The Re-opening of Guyana Sugar Estates on Track


President Dr Irfaan Ali Assures Sugar Workers at Rosehall, Canje

By Dr. Tara Singh

Guyana’s President Dr Irfaan Ali stated on September 1, 2020 at an outreach in Canje, Rosehall estate that plans are already proceeding to re-open three of the sugar estates that were closed by the previous PNCR government.

This announcement has been consistent with the President party’s election manifesto pledge that a PPPC government will reopen the closed sugar estates. This is good news to sugar workers and their families, most of whom were hurled into the poverty pool with the sugar estates’ closure in 2016. The dark clouds that hovered above have begun to dissipate.

While people’s memory of political events are short, the closure of 4 sugar estates will live long in the memory of sugar workers and advocates. This has become integral to their history. When the PNCR government decided to close 4 sugar estates within one year and place over 7000 workers and their families (totaling about 39,000 individuals) on the breadline, that was not only a massive blow to the estate communities but also to all decent Guyanese.

The Government’s own Commission of Inquiry (COI) recommended a 3-year turn around period, but that was rejected on the pretext that sugar was losing about $(G) 5-8 billion a year. Former President David Granger increased his staff at OP which consumed more than this amount. Even the figure cited is highly suspect since it was padded with the cost of drainage and irrigation to non-sugar communities, health care and other community services within sugar estates, as well as subsidies to the local market. Not forgetting that between 1976 and 2000 sugar workers paid over $(G) 96 billion into the Sugar Levy Fund which had been used to subsidize other sectors of the economy. In addition, sugar workers also pay into NIS, indirect taxes, and income taxes. When these contributions are combined, the net loss of the sugar industry had been considerably less.

Critics point to this perceived loss (unquantifiable) as the main reason for justifying the sugar estates’ closure. Their approach is strictly financial in nature. They fail to consider the economic and social impact (ESI) of closure on the sugar estates and surrounding communities. To get rid of thousands of workers and not providing them with alternative jobs was brutal. The enlightened and humane approach was to first conduct the ESI before dismissing those workers, who have known no other industry other than sugar, and whose lives and livelihood have been enveloped by sugar. It’s no good to cite what other Caribbean countries did, as they provided alternative employment to displaced workers.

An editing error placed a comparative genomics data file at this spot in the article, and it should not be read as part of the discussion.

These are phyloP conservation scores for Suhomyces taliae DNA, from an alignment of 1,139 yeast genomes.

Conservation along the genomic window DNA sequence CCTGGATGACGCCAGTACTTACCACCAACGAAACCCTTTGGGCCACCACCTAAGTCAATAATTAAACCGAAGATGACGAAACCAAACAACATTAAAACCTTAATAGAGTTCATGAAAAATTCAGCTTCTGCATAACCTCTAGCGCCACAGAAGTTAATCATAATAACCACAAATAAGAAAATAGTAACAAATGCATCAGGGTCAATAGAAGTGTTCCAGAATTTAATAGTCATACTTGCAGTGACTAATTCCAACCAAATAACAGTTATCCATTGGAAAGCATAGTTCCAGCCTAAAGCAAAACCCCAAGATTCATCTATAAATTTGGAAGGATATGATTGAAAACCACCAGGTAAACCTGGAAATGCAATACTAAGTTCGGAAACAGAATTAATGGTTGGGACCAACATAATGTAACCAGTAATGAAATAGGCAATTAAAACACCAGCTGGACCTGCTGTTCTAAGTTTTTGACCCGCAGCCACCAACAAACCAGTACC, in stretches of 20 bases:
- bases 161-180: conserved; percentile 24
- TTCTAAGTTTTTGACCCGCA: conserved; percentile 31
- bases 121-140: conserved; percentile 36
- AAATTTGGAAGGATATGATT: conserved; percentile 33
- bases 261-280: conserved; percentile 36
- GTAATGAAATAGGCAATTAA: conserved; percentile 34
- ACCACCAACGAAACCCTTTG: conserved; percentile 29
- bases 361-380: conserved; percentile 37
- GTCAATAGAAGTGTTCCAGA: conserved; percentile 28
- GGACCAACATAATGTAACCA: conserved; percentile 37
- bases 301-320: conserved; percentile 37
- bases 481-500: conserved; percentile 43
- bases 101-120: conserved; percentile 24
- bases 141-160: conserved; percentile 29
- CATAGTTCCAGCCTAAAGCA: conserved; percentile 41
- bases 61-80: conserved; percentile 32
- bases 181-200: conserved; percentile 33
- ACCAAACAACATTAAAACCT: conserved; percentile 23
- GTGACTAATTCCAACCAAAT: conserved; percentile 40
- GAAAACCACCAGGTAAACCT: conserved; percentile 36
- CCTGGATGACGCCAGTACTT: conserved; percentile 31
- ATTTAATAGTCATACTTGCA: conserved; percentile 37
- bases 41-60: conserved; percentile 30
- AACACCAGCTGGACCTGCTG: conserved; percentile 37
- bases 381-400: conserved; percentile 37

There is a growing body of sugar advocates including sugar union GAWU that there is a bright future for cane sugar notwithstanding competition from beet, corn syrup, and artificial sweeteners. Cane sugar has distinct qualities like its spinoff of molasses,that sets it apart. While sugar had been losing money particularly since the 34% decline in the European Union price beginning in 2006, many people feel that sugar could survive hard times with restructuring and diversification.

While the EU cut sugar price drastically, it did set aside funds between 2006 and 2013 to mitigate the negative effects of the sugar industry as well as the country. The challenge to sugar became more severe when the EU quota system was abolished in 2017. While that cut in quota led to a 10% increase in EU sugar production, it precipitated a decline of 25% in sugar production in ACP countries, including Guyana.

But these formidable challenges should not blunt the new government’s passion to restore viability to the industry upon which over 100,000 people depend, whether directly or indirectly. With restructuring and diversification, sugar’s could rebound.

With respect to diversification, advocates point to energy production, ethanol from corn cultivation, expansion of peasant cane farming, etc. At Wales sugar estates, for example, over 60% of the cane produced was by cane farmers. Of course the role of mechanization might be crucial as well as getting high yield variety of sugar cane. Perhaps India can help here.

As to restructuring, GUYSUCO should be disbanded and a board (Sugar Marketing Board!) established along similar lines as the Rice Marketing Board. The SMB main mission is the marketing and promotion of sugar and its by products. Each sugar estate must have its own management structure and accounting office.

Decentralizing sugar production will allow for higher productivity, better competitiveness, better returns, cost reduction, and greater accountability. Also, the tremendous GUYSUCO administrative over heads will be avoided.

Another option might be privatization or joint government-private enterprise. I prefer the latter. How the government will approach this matter is not known at this time but the country waits anxiously for the restoration of the sugar estates.


The views expressed in this article are those of the writer and do not necessarily represent the position or policy of the THE WEST INDIAN.